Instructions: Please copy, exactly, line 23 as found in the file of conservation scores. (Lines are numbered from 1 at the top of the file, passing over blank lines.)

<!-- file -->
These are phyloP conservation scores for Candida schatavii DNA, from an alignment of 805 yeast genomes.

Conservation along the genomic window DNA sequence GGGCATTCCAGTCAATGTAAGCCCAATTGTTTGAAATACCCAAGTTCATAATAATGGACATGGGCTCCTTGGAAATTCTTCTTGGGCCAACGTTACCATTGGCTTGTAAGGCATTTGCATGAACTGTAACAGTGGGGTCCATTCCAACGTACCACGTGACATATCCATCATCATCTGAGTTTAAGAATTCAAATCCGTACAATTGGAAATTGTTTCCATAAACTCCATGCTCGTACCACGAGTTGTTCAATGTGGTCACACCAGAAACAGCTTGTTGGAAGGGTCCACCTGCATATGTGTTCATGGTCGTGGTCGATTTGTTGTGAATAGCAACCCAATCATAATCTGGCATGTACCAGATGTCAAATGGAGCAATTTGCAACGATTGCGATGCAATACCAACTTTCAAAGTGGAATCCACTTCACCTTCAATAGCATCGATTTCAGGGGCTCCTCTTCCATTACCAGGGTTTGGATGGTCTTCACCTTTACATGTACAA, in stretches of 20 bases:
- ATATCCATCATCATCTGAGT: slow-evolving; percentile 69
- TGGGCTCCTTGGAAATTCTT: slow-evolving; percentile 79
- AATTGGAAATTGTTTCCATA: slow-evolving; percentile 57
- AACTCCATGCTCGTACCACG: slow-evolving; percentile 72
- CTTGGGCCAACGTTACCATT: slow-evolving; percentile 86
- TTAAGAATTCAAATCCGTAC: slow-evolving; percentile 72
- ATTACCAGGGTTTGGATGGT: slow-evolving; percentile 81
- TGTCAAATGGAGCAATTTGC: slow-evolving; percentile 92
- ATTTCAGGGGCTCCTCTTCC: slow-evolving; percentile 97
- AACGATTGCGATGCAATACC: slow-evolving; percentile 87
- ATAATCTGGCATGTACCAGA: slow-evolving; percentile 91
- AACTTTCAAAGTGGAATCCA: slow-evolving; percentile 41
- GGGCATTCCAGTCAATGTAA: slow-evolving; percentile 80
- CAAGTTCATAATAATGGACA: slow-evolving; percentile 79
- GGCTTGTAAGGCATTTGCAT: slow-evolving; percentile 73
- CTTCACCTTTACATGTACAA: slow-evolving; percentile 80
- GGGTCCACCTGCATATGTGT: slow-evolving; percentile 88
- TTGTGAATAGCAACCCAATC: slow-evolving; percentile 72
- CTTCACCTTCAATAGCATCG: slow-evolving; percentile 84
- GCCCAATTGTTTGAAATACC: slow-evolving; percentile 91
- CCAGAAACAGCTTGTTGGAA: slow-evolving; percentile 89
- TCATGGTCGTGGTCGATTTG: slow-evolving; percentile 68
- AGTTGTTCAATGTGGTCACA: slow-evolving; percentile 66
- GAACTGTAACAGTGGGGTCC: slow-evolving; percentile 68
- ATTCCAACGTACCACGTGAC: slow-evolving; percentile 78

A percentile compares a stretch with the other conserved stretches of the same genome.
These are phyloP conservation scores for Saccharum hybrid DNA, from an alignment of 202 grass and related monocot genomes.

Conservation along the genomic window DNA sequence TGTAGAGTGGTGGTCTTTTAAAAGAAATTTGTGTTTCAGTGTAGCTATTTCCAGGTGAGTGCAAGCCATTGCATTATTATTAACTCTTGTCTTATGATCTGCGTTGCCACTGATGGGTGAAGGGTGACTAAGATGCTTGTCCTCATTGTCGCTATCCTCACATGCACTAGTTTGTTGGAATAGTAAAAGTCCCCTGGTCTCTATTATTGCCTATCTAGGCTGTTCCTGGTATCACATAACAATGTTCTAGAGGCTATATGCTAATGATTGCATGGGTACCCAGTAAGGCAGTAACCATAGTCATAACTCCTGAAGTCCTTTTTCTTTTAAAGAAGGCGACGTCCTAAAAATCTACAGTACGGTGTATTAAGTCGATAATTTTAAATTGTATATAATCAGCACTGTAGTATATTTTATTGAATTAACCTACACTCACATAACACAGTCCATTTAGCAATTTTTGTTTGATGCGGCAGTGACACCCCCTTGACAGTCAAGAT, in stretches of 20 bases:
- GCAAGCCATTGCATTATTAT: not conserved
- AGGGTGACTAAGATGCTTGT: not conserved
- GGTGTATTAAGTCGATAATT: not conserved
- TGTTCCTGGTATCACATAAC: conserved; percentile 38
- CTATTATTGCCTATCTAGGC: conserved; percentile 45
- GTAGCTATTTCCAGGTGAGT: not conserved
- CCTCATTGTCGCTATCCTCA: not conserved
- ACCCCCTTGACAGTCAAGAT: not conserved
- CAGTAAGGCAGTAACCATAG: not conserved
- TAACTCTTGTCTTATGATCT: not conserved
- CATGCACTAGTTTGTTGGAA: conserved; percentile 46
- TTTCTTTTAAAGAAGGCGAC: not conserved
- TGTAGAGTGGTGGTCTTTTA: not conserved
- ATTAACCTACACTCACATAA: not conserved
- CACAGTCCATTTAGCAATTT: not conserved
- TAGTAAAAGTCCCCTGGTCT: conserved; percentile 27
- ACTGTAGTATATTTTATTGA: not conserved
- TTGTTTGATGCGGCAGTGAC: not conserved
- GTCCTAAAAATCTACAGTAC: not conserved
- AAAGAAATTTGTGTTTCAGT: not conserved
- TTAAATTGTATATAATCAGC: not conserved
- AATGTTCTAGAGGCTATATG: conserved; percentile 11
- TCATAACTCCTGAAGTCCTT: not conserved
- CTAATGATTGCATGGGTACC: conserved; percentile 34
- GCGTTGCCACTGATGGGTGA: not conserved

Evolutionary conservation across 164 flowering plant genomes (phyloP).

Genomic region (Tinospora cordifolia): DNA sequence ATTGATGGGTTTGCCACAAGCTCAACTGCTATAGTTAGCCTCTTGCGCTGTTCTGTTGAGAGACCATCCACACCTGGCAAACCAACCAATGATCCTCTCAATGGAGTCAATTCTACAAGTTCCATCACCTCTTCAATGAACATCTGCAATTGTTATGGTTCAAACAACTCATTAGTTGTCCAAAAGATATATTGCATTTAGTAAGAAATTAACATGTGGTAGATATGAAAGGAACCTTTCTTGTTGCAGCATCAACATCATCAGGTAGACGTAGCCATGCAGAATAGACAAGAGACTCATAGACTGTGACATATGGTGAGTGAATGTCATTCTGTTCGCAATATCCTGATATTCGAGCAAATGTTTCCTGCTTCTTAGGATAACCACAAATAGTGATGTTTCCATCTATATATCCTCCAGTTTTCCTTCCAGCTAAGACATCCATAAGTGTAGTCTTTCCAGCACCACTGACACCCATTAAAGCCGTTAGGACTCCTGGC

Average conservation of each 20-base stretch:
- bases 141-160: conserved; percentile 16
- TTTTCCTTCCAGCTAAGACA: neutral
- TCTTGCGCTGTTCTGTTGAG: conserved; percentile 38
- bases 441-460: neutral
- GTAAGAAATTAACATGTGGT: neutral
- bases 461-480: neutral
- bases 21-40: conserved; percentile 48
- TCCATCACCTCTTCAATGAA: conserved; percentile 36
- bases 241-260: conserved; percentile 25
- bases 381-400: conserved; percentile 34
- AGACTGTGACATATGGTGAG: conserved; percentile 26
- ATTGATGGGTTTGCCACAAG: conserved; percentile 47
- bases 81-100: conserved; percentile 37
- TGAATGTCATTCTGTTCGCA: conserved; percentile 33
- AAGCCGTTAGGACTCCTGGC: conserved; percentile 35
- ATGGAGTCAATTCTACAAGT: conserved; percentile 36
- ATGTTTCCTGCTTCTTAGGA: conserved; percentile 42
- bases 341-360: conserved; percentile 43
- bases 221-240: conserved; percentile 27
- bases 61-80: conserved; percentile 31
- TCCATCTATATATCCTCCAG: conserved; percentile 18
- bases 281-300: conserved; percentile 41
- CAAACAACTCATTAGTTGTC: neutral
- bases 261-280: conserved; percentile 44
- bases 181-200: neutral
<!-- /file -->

- CCAGAAACAGCTTGTTGGAA: slow-evolving; percentile 89